Although there are currently 3,524 species of mosquito (Family Culicidae), there are relatively few examples of fossil species. The most recently published discovery has increased the total number to 26 species, with the earliest coming from Cretaceous amber (much to the delight of Jurassic Park enthusiasts - as these mosquitos could have sucked the blood of dinosaurs). The new fossils are from the Eocene Epoch and have been named Culiseta kishenehn and Culiseta lemniscata. They were unearthed from the Kishenehn Basin, northwestern Montana, USA. They are not in amber, but are compression fossils - the first to be identified from the genus Culiseta.
Ancient mosquito species, Culiseta kishenehn, is very similar to a species living today that spreads a deadly virus affecting horses. (Source here)
As is so often the case, the fossils can be assigned to modern-day families and genera. Speciation within genera with time means that fossils are less frequently linked with extant species. However, in this example, similarities are apparent:
"they look very similar to some living species of the same genus Culiseta", Harbach explains, "Culiseta kishenehn bears close resemblance to the living North American Culiseta melanura, which is a vector of Eastern and Western equine encephalitis viruses (EEE and WEE)".
The modern mosquito carries viruses that infect the brains of horses, causing paralysis and very often death. However, there were no horses in North America during the Eocene Epoch, so this raises questions about what blood these mosquitos drank. It appears that many living species of Culiseta feed on birds. So, says Harbach, "these ancient mosquitoes probably fed on birds too. [. . .] mosquitoes are basically opportunistic and will feed on other types of animals if their preferred hosts are unavailable."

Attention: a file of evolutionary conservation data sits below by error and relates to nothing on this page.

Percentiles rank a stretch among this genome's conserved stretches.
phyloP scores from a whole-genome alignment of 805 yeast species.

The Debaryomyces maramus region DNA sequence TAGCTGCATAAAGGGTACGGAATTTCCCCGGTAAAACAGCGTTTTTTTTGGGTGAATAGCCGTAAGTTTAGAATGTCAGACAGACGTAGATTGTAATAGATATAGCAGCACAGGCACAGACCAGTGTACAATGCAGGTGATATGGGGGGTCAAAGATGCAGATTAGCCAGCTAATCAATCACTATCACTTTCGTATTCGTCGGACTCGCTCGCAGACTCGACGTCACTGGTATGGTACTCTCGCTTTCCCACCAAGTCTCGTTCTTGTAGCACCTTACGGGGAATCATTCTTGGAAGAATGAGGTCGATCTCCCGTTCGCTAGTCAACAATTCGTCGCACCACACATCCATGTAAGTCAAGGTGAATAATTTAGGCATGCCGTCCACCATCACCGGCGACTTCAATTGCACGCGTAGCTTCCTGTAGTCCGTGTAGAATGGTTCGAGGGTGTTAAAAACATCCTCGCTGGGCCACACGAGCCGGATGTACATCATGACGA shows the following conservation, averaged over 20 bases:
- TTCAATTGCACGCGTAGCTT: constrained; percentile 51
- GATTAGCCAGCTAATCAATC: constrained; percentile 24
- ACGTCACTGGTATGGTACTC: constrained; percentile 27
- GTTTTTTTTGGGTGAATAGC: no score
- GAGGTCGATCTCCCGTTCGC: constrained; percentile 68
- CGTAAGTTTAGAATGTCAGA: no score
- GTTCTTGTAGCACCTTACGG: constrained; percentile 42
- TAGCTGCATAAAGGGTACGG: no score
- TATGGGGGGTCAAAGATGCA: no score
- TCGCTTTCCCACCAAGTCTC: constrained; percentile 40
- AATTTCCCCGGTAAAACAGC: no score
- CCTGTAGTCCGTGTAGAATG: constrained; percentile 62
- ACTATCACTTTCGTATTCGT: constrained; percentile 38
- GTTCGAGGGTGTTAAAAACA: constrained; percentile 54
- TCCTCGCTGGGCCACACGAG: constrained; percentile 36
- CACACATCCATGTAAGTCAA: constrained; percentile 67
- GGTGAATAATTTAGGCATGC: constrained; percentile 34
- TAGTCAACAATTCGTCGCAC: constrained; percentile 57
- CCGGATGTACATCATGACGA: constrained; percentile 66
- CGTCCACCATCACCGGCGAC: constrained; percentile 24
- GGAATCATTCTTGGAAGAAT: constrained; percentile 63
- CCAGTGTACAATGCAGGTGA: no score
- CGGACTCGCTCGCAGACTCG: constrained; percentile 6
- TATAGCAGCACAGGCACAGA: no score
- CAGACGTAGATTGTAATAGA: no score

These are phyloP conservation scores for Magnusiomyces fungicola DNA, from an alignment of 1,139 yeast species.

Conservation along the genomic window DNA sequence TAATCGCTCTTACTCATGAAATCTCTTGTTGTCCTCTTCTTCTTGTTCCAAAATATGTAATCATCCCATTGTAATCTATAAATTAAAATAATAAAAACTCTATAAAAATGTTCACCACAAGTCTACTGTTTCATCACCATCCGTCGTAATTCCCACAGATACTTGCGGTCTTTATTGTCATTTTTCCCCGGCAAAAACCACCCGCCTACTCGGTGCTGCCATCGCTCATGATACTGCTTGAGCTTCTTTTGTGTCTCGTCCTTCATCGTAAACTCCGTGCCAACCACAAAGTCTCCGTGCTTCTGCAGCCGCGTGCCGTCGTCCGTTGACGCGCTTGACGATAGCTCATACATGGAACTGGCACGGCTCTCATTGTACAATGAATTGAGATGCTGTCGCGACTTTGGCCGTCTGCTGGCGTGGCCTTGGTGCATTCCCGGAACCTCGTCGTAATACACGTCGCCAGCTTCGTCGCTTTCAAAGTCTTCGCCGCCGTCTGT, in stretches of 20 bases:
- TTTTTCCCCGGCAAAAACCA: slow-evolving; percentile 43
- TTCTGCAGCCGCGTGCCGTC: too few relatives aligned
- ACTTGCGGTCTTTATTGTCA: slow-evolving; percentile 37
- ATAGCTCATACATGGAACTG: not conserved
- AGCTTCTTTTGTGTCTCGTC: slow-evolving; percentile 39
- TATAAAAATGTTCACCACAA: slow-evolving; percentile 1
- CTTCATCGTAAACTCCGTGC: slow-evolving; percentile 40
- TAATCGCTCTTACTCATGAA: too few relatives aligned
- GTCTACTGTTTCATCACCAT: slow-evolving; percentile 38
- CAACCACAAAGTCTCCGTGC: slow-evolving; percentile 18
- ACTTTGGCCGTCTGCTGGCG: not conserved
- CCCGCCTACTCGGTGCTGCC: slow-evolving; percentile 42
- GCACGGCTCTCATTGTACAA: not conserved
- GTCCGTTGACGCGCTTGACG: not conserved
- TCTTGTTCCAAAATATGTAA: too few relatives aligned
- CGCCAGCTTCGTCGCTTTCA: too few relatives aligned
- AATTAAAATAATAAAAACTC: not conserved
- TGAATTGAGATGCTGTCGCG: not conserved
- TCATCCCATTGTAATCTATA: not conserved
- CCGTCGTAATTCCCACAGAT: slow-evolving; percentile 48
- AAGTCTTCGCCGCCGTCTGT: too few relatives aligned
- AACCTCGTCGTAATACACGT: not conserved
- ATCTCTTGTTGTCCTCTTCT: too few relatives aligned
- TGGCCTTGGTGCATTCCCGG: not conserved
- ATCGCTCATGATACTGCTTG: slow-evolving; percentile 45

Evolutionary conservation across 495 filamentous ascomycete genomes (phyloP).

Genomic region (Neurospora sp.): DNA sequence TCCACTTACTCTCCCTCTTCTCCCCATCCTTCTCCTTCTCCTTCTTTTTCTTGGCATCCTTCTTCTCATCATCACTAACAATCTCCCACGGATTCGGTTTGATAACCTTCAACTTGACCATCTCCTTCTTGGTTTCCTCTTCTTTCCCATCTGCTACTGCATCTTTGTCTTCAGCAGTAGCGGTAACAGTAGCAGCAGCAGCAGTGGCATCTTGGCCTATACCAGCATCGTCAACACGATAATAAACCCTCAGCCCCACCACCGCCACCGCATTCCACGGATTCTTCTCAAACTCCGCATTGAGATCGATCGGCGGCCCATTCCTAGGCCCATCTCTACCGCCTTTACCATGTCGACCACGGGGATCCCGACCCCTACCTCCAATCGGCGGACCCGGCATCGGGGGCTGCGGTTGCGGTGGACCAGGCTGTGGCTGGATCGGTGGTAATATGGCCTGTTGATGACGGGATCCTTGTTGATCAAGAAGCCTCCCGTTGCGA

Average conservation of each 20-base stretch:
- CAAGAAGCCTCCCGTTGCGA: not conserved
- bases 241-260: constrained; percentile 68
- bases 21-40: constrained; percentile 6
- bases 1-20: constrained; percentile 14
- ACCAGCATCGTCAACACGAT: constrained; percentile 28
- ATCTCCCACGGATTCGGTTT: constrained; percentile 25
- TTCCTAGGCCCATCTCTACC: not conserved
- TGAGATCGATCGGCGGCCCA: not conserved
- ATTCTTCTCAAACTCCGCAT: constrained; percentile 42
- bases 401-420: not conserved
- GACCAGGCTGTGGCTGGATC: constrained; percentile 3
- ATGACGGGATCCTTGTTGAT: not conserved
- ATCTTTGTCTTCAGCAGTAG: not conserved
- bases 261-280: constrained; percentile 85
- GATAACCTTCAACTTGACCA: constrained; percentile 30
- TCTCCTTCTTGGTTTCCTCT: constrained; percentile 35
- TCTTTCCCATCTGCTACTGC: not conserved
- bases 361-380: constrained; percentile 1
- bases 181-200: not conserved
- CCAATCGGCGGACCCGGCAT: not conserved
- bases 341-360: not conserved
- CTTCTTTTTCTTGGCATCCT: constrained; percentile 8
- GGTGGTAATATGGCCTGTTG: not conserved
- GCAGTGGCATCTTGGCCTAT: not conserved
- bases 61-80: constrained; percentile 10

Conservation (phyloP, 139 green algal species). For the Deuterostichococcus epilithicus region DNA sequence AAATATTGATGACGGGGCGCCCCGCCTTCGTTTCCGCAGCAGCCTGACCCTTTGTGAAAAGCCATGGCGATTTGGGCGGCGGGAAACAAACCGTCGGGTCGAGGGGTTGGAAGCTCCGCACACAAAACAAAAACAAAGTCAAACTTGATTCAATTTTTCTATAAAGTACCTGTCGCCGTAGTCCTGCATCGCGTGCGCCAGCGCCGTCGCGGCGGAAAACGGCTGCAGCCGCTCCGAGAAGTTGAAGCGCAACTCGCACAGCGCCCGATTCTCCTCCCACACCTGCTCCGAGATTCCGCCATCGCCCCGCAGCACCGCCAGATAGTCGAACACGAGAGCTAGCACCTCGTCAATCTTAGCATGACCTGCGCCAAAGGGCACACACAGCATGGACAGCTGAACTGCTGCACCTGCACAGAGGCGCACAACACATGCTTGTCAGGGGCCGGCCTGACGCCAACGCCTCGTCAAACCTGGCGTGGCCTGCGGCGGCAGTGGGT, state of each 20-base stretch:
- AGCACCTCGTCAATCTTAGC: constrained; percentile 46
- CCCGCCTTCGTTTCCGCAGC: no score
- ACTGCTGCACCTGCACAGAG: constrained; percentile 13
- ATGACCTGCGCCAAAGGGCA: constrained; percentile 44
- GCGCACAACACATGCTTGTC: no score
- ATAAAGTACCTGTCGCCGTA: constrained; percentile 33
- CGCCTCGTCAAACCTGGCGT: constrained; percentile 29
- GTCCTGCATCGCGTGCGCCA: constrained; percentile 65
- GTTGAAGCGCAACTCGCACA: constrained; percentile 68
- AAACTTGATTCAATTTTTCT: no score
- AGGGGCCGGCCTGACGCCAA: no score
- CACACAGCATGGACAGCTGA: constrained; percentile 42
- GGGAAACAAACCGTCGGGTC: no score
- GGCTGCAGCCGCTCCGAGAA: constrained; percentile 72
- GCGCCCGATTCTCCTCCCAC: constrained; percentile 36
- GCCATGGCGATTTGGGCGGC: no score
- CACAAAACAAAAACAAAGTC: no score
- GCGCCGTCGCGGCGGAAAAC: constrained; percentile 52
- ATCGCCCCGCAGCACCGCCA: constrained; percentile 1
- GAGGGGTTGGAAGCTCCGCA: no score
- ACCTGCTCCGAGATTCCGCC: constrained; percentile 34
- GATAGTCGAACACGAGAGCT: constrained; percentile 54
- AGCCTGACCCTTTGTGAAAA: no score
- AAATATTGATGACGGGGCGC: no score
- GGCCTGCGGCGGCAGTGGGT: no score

Inevitably, discoverers of new fossils seek to locate their finds within an evolutionary context. If Culiseta shows stasis, which it does, how does this relate to other fossil mosquitos? The researchers suggest that Culiseta is "primitive" and can be interpreted as a stem group which diversified. Whilst the diversification story may be viable, we do need to be careful about the terms "primitive" and "stem group", because the Culiseta are still alive and well today!
"Extant species of Culiseta exhibit generalized features that indicate the genus is a primitive lineage of subfamily Culicinae. Culiseta may be what paleontologists refer to as a "stem group", a paraphyletic or polyphyletic assemblage of species that share features of extinct taxa."
No doubt some readers want to have more on whether mosquitos fed on dinosaur blood. This is the parting comment in the news story from the Natural History Museum:
"Since some of today's mosquitoes also feed on reptiles, could the more ancient mosquitoes have sucked from a dinosaur? Harbach says it's possible. Evidence suggests mosquitoes evolved in the Jurassic Period [. . .]. Harbach concludes, "If the early ancestral mosquitoes had already evolved to feed on blood, it is conceivable that they may have fed on dinosaurs"."
Two Eocene species of Culiseta (Diptera: Culicidae) from the Kishenehn Formation in Montana
Ralph E. Harbach & Dale Greenwalt
Zootaxa, 3530: 25-34 (2012)
Culiseta kishenehn, sp. n. and Cs. lemniscata, sp. n. (Diptera: Culicidae: Culisetini) are described from compression fossils from the 46 million year old Kishenehn shale deposits in Montana, USA. The new species appear to share features with extant species of subgenera Climacura and Culicella, respectively. The antiquity of Culiseta is examined and previously described Eocene fossil species are discussed. Eoaedes gen. n. and Aetheapnomyia gen. n. are established for Aedes damzeni PodÄ—nas and Ae. hoffeinsorum Szadziewski, two Eocene fossil species in Baltic amber.
New ancient mosquitoes, could there be blood? Natural History Museum News (19 November 2012)
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